The media have often been on the wrong side of this story. Three years ago local newspapers reported that two garbage containers were set on fire behind Chinese-owned businesses in Bridgeport, speculating–because it was Bridgeport–that the fires were racially motivated. And maybe they were.

But the story lacked an important detail: dozens of garbage containers had been set on fire throughout the neighborhood for at least the prior two years, without regard to anyone’s race.

The old storylines still dictate new stories in spite of Bridgeport’s blossoming new reality. Another example:

In 2007, Chicago Police raided the Printer’s Ball at the Zhou Brothers art gallery in Bridgeport, ousting a crowd of writers and magazine publishers, what one writer would describe as people “of a certain demographic… a strand of literary types, a subsection of scenesters, certain recurrences of facial hair, boots, straps, tattoos.”

These scenesters were not the stereotypical objects of persecution in Bridgeport, but when it came time for that writer, Spencer Dew, to record the event in a lyrical essay he titled “Don’t Go Back to Bridgeport,” Dew still managed to evoke the neighborhood’s stereotypes:

I arrived early, to Bridgeport, this chunk of small-town Indiana transplanted west of the remnants of Bronzeville. I walked down 35th from the Red Line, past the stark, burnt-out looking hull of Comiskey, down broad and empty streets, storefronts giving way to miniature lawns giving way to storefronts again, past a police station where young black guys were being led inside, handcuffed, by old white guys. This is Bridgeport, I thought.”

via The 2nd Hand

I don’t doubt that Dew saw young black guys being led into a police station, handcuffed, by old white guys. That same scene plays out every day in every Chicago neighborhood where young black guys haven’t been excluded a priori, a testament to the endurance of racial injustice throughout the city.

But Dew’s use of that scene invokes a cultural prejudice toward Bridgeport and exploits centuries of racial prejudice against African Americans in service to “scenesters” who suffered nothing more than a busted-up party.

And what about Diana Pando? Does she live in a “chunk of small-town Indiana” that, as Dew describes it, “smelled like my grandmother’s old house, like ribbon candy gone solid in the glass bowl, like plastic sheeting over the couch”? Do Bridgeport’s Asian and Indian and African-American residents live in Dew’s grandmother’s house, too?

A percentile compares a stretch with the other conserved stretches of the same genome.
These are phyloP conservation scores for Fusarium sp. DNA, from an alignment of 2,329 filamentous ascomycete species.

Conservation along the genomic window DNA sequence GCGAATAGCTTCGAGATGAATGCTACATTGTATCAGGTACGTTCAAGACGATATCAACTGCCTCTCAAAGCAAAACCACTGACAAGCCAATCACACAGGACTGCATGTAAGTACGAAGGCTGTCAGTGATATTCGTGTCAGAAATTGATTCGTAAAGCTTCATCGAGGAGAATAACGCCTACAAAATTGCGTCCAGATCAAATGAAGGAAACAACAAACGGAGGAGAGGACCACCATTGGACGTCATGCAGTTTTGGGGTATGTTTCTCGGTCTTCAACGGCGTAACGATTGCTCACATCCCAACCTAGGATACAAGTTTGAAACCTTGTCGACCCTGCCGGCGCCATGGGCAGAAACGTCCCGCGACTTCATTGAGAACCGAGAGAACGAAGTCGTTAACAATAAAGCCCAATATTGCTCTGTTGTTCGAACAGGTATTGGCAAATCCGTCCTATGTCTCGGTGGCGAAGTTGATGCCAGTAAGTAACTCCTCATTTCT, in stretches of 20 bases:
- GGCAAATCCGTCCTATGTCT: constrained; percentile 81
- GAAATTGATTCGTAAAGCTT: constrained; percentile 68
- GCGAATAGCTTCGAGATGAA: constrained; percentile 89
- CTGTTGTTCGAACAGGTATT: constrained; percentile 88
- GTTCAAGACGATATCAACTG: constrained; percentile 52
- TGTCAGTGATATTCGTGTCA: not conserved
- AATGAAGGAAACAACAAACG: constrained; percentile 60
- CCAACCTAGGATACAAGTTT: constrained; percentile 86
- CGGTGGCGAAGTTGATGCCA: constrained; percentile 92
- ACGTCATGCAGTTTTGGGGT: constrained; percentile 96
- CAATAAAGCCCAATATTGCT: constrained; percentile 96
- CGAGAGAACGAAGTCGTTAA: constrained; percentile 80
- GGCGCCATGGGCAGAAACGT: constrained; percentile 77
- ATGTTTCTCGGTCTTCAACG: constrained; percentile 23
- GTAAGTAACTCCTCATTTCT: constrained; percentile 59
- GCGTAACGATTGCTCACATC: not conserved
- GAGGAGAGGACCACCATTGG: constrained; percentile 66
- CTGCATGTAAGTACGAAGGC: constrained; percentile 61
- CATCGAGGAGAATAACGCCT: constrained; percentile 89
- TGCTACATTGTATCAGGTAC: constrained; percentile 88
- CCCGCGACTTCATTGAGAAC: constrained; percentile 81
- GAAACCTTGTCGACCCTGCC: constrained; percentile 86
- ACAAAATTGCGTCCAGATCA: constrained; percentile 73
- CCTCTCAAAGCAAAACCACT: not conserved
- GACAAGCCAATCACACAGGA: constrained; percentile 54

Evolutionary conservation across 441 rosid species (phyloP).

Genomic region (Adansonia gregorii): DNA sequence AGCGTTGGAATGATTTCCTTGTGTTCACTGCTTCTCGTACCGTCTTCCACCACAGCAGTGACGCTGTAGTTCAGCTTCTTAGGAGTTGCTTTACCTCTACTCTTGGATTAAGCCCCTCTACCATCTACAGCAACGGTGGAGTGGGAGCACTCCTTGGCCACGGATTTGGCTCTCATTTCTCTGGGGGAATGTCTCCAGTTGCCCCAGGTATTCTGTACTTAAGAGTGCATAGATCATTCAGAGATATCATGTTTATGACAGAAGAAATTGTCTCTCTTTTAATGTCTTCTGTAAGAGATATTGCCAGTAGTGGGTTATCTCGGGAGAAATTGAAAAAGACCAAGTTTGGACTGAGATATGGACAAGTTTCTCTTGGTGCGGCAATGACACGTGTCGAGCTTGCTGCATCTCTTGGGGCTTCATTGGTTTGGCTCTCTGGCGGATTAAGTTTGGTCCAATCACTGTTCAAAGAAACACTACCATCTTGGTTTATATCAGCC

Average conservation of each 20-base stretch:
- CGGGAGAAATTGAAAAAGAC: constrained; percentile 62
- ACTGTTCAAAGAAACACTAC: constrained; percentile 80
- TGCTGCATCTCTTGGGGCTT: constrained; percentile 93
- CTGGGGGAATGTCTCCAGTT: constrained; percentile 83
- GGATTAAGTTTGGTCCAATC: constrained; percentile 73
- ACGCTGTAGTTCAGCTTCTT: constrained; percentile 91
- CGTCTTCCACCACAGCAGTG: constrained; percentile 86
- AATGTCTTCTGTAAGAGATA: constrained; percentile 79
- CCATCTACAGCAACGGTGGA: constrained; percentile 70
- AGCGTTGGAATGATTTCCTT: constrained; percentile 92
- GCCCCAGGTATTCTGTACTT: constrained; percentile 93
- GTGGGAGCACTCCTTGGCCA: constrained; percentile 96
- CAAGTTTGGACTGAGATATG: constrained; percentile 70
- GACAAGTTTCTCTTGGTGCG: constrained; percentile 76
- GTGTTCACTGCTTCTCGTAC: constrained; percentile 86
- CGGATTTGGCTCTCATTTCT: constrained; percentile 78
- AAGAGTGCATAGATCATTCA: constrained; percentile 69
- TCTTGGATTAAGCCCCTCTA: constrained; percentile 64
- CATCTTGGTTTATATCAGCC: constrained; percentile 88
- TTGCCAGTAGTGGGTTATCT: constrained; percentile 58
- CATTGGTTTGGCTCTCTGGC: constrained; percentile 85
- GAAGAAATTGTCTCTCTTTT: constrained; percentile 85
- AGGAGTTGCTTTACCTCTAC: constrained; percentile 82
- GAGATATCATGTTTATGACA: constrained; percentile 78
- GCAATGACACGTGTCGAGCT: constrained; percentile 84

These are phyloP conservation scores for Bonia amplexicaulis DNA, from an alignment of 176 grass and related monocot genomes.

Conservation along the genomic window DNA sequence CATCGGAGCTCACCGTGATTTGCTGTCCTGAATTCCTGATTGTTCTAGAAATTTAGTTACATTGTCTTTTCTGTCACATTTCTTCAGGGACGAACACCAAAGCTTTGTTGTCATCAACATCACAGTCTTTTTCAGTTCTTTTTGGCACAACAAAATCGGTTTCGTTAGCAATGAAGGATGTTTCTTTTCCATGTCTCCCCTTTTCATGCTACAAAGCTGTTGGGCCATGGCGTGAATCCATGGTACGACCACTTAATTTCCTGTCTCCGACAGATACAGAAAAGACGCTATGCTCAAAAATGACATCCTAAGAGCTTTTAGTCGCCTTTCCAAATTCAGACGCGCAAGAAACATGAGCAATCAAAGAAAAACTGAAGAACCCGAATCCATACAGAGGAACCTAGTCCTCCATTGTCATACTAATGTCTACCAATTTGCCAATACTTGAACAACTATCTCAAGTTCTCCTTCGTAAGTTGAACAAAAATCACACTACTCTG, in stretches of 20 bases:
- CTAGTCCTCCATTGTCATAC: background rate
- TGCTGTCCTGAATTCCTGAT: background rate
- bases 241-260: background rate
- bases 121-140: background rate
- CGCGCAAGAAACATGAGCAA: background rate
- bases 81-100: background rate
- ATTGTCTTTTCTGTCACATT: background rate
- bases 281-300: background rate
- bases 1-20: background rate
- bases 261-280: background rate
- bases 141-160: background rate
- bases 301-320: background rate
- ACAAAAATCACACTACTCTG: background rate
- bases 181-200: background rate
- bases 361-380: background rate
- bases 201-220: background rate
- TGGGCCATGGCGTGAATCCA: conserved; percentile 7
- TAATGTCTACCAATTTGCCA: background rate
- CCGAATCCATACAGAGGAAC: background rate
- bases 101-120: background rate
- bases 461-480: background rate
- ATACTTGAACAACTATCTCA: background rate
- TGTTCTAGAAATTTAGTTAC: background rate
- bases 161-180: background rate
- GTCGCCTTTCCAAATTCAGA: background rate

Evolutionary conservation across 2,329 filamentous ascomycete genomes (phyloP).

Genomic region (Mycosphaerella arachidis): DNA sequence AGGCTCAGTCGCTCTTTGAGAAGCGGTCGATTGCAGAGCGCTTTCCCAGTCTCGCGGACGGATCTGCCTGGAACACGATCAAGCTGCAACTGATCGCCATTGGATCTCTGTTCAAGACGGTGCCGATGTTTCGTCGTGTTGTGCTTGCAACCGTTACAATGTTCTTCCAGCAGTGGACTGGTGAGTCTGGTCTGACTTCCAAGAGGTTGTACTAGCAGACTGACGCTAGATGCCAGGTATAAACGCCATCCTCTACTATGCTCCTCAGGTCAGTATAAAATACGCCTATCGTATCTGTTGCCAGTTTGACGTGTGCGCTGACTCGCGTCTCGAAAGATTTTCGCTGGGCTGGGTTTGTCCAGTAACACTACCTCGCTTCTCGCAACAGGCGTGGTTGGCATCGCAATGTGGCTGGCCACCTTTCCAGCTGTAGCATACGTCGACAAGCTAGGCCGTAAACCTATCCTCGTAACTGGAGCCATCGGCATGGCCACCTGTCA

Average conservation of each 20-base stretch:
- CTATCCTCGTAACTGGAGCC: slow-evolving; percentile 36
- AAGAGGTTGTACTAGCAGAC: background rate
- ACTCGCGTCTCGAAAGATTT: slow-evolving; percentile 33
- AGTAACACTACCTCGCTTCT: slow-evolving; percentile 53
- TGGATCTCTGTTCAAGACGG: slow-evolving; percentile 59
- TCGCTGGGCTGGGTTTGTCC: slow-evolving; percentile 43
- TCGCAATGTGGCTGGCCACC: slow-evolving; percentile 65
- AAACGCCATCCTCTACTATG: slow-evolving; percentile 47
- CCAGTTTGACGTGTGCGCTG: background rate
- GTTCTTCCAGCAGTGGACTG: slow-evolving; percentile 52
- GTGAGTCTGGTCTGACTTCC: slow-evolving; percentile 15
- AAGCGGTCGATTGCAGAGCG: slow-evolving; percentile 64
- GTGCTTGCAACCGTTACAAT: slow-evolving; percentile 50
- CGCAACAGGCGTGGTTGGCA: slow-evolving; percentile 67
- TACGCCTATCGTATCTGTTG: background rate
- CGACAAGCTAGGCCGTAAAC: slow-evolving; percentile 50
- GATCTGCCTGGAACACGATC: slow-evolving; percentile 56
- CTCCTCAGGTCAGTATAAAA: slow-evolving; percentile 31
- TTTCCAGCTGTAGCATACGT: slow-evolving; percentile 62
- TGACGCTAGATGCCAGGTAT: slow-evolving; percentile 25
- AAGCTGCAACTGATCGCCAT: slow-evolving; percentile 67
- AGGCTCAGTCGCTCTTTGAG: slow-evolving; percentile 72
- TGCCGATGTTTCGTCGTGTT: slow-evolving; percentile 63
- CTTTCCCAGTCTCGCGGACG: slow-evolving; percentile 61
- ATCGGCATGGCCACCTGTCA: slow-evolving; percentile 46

Dew excludes Pando from his vision of Bridgeport just like the Bridgeporters who chased her family from the neighborhood in the bad old days.

Reports like these—so common in Chicago media—try to keep Bridgeport in the mold it has broken. They threaten to inflame racial hatred in a neighborhood where peace has sprouted. How fragile a peace? We can’t be sure.

This isn’t to say the media should not report on racial incidents in Bridgeport; they absolutely should. But they should neither propagate racism where it doesn’t occur nor exploit it for other ends.

Mouth as Media

In his essay, Dew merely does what many Chicagoans do; he expresses a common misconception about Bridgeport.

I’ve heard Bridgeport called racist so often that I’ve become shy about telling people I live there. Or I tell them defensively, or I awkwardly construct sentences that reveal the ethnicity of my neighbors, hoping facts planted in the listener’s mind will tilt against the misunderstanding there.

What is happening when people who deplore racism paint a whole neighborhood with one broad brush? A prejudice is a preconceived belief, opinion, or judgment toward a group of people or a single person because of personal characteristics, according to Wikipedia’s useful definition. “It also means a priori beliefs (without knowledge of the facts) and includes ‘any unreasonable attitude that is unusually resistant to rational influence.'”

After hearing prejudiced comments about Bridgeport, I would return to my neighborhood shocked to a heightened awareness of race there. And what did I see?

My building is owned by the Negróns. Downstairs live the Velezes. My neighbors to the north are the Liangs. An apartment building to the south houses the whole rainbow. Across the street: Tam, Martinez, Garrity, Tucker, Barbara, Rosaldo, Reyes.